Teens and young adults are particularly vulnerable to mental health conditions, and mental health problems such as mood disorders are on the rise for this age group.[8] Young adults between the ages of 18 and 25 are some of the most prone to mental health conditions, with nearly 10% of Americans in this age demographic having serious mental illness (SMI) in 2020 — the highest of any age group.

Mental health conditions can increase the risk for substance misuse. The reverse is also true. Opioid misuse and OUD can exacerbate and increase severity of mental health conditions.

These are common mental health conditions among teens and young adults:

  • Depression: In 2020, over 4 million teens between the ages of 12 and 17 had a past-year major depressive episode (MDE) and 12% had a MDE with severe impairment. Rates of past-year MDE with severe impairment are highest for young adults between 18 and 25 at 17%. As many as one out of every three students in high school experienced persistent feelings of hopelessness or sadness in 2019, and one out of six made a suicide plan.[9]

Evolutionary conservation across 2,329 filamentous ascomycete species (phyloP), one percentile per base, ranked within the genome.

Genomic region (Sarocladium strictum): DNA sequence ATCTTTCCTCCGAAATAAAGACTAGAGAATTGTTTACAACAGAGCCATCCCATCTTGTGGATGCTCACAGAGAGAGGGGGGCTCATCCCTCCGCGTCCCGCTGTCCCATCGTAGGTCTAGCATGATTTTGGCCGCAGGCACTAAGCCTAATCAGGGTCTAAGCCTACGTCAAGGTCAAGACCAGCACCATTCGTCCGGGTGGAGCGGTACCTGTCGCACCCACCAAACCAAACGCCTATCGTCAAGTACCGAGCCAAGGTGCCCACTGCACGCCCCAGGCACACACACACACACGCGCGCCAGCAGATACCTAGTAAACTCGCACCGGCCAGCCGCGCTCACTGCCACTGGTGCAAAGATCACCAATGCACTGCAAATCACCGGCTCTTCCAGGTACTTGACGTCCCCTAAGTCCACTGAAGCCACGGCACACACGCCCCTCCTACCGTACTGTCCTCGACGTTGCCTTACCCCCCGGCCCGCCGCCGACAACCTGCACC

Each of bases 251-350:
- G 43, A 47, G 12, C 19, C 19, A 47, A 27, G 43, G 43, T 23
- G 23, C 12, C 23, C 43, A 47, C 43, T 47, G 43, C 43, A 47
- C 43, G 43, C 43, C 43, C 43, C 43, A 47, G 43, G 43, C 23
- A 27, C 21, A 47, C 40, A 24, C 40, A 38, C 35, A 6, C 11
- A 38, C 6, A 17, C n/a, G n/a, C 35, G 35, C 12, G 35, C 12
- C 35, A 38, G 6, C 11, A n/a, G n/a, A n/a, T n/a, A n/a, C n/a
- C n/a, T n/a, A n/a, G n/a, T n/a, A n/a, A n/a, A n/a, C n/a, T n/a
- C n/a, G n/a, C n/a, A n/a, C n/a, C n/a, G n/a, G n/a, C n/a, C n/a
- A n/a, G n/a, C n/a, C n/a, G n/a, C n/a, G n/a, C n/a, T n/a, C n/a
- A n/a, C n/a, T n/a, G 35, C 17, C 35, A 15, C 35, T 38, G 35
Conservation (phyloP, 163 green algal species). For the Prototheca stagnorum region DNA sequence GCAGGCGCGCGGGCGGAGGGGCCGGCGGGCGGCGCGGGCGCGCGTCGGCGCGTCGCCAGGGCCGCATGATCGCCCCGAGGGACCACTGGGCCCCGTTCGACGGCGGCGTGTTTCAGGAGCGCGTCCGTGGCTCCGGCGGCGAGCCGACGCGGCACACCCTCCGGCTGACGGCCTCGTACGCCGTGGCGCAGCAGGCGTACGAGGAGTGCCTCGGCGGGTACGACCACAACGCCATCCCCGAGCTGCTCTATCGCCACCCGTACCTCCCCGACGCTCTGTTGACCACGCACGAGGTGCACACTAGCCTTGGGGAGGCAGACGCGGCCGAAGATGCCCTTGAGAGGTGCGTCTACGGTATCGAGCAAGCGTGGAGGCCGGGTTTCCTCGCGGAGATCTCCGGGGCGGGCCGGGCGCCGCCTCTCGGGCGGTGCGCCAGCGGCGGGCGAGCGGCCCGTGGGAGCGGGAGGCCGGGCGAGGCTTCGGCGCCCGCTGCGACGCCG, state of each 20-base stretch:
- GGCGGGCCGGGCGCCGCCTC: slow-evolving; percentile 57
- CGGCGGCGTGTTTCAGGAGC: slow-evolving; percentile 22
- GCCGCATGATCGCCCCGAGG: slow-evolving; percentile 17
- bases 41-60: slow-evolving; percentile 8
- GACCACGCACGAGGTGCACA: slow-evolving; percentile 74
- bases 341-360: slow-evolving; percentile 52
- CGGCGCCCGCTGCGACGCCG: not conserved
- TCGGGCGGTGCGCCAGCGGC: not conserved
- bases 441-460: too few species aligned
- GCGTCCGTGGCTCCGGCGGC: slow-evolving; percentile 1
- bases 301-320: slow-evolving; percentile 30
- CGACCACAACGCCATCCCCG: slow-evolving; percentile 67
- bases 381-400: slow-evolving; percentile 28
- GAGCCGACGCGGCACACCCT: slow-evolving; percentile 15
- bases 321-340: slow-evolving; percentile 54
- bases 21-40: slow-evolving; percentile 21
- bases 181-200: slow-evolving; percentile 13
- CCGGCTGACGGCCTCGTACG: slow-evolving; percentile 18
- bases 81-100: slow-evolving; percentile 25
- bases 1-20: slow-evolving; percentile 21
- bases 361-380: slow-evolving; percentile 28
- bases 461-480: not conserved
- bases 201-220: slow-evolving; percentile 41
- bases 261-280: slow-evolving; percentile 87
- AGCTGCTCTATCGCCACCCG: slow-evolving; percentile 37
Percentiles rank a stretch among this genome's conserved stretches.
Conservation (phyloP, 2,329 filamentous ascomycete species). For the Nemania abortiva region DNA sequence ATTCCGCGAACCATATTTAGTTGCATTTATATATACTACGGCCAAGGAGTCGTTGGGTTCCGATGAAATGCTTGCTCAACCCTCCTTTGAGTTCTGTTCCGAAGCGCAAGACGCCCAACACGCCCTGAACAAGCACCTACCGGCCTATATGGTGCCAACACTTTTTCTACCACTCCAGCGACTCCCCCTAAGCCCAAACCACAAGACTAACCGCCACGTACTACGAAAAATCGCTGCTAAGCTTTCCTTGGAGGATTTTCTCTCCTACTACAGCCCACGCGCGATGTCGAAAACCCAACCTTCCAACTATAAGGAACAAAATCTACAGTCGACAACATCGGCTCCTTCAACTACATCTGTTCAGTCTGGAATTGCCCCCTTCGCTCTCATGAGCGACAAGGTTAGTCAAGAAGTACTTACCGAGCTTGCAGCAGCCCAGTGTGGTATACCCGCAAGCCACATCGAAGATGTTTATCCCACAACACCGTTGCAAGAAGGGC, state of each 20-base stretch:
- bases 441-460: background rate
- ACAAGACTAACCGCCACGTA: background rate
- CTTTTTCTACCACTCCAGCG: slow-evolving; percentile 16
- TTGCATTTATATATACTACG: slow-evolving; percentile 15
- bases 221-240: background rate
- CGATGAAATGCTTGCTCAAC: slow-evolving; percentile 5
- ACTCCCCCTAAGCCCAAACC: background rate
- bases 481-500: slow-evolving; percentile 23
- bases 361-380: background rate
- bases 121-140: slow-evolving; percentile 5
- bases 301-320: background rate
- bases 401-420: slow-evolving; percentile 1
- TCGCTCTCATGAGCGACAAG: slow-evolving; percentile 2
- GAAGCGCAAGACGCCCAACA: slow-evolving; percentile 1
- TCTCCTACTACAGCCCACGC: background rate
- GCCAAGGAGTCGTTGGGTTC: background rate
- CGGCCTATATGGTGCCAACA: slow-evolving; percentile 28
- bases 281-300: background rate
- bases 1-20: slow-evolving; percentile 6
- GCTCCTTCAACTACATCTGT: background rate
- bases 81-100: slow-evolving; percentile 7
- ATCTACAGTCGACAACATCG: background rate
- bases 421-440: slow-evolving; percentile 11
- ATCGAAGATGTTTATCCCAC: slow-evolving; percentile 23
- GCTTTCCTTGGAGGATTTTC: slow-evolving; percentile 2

• Anxiety: Nearly 5% of teens, ages 15 to 19, have an anxiety disorder.[10] Anxiety can be caused by chronic stress, environmental aspects, and biological factors.

    Anxiety symptoms can be a reason to self-medicate with opioid drugs as a method of “mellowing out.” This can inadvertently make the anxiety disorder or symptoms worse and also lead to the development of OUD.

    Anxiety and mood disorders often are related to brain chemistry or function and can impact similar regions of the brain that opioid drugs do. This means that someone with anxiety can also be vulnerable to addiction and vice versa. Drugs are a common form of stress relief; however nonmedical use of these substances can appear to temporarily relieve acute anxiety, they can often exacerbate anxiety conditions over time.

  • ADHD: Around 3.5 million teens between the ages of 12 and 17 have ADHD (attention deficit hyperactivity disorder).[11]

    ADHD is characterized by hyperactivity, attention difficulties, and focus issues. Teens with ADHD are often impulsive, prone to risk taking, and commonly struggle in school. These are all risk factors for substance misuse as well. There is a direct correlation observed between adolescents and development of co-morbid substance use disorders.

  • Bipolar disorder: Bipolar disorder can cause extreme changes in moods and difficulty regulating emotions. Nearly 3% of adolescents have bipolar disorder, and many of them have severe impairment.[12] Bipolar disorder also raises the odds for developing a co-occurring substance use disorder (SUD).